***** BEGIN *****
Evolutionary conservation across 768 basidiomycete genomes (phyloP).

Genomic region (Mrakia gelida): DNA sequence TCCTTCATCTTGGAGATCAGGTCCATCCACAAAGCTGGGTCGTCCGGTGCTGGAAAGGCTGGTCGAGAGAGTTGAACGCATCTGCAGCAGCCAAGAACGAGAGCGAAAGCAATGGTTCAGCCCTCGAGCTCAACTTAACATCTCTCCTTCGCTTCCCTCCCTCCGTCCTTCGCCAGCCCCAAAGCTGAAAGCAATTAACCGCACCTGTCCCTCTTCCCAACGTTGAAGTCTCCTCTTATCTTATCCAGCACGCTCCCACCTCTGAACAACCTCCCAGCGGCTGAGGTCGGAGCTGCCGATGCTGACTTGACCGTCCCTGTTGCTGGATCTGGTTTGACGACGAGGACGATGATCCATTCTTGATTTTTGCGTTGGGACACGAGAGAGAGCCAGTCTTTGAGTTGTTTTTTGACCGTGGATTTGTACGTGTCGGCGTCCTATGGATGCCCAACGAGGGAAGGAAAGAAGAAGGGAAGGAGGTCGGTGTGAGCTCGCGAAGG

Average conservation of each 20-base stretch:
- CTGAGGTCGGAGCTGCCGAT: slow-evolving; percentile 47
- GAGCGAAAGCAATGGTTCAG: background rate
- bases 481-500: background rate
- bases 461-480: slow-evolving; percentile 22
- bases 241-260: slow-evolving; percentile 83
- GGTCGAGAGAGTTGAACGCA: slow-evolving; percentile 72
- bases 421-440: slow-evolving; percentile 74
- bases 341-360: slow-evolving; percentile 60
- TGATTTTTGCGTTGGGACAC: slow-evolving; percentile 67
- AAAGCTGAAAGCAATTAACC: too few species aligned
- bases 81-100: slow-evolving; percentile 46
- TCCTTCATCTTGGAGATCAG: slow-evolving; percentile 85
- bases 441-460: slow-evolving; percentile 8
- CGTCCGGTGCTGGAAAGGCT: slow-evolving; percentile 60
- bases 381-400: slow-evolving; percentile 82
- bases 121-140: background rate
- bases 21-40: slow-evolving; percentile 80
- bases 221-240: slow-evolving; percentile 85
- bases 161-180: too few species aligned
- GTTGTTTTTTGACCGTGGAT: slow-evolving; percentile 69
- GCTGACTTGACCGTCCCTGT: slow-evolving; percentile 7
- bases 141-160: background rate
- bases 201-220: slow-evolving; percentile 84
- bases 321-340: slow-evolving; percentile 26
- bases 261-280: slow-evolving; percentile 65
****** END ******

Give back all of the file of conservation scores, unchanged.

Evolutionary conservation across 768 basidiomycete genomes (phyloP).

Genomic region (Mrakia gelida): DNA sequence TCCTTCATCTTGGAGATCAGGTCCATCCACAAAGCTGGGTCGTCCGGTGCTGGAAAGGCTGGTCGAGAGAGTTGAACGCATCTGCAGCAGCCAAGAACGAGAGCGAAAGCAATGGTTCAGCCCTCGAGCTCAACTTAACATCTCTCCTTCGCTTCCCTCCCTCCGTCCTTCGCCAGCCCCAAAGCTGAAAGCAATTAACCGCACCTGTCCCTCTTCCCAACGTTGAAGTCTCCTCTTATCTTATCCAGCACGCTCCCACCTCTGAACAACCTCCCAGCGGCTGAGGTCGGAGCTGCCGATGCTGACTTGACCGTCCCTGTTGCTGGATCTGGTTTGACGACGAGGACGATGATCCATTCTTGATTTTTGCGTTGGGACACGAGAGAGAGCCAGTCTTTGAGTTGTTTTTTGACCGTGGATTTGTACGTGTCGGCGTCCTATGGATGCCCAACGAGGGAAGGAAAGAAGAAGGGAAGGAGGTCGGTGTGAGCTCGCGAAGG

Average conservation of each 20-base stretch:
- CTGAGGTCGGAGCTGCCGAT: slow-evolving; percentile 47
- GAGCGAAAGCAATGGTTCAG: background rate
- bases 481-500: background rate
- bases 461-480: slow-evolving; percentile 22
- bases 241-260: slow-evolving; percentile 83
- GGTCGAGAGAGTTGAACGCA: slow-evolving; percentile 72
- bases 421-440: slow-evolving; percentile 74
- bases 341-360: slow-evolving; percentile 60
- TGATTTTTGCGTTGGGACAC: slow-evolving; percentile 67
- AAAGCTGAAAGCAATTAACC: too few species aligned
- bases 81-100: slow-evolving; percentile 46
- TCCTTCATCTTGGAGATCAG: slow-evolving; percentile 85
- bases 441-460: slow-evolving; percentile 8
- CGTCCGGTGCTGGAAAGGCT: slow-evolving; percentile 60
- bases 381-400: slow-evolving; percentile 82
- bases 121-140: background rate
- bases 21-40: slow-evolving; percentile 80
- bases 221-240: slow-evolving; percentile 85
- bases 161-180: too few species aligned
- GTTGTTTTTTGACCGTGGAT: slow-evolving; percentile 69
- GCTGACTTGACCGTCCCTGT: slow-evolving; percentile 7
- bases 141-160: background rate
- bases 201-220: slow-evolving; percentile 84
- bases 321-340: slow-evolving; percentile 26
- bases 261-280: slow-evolving; percentile 65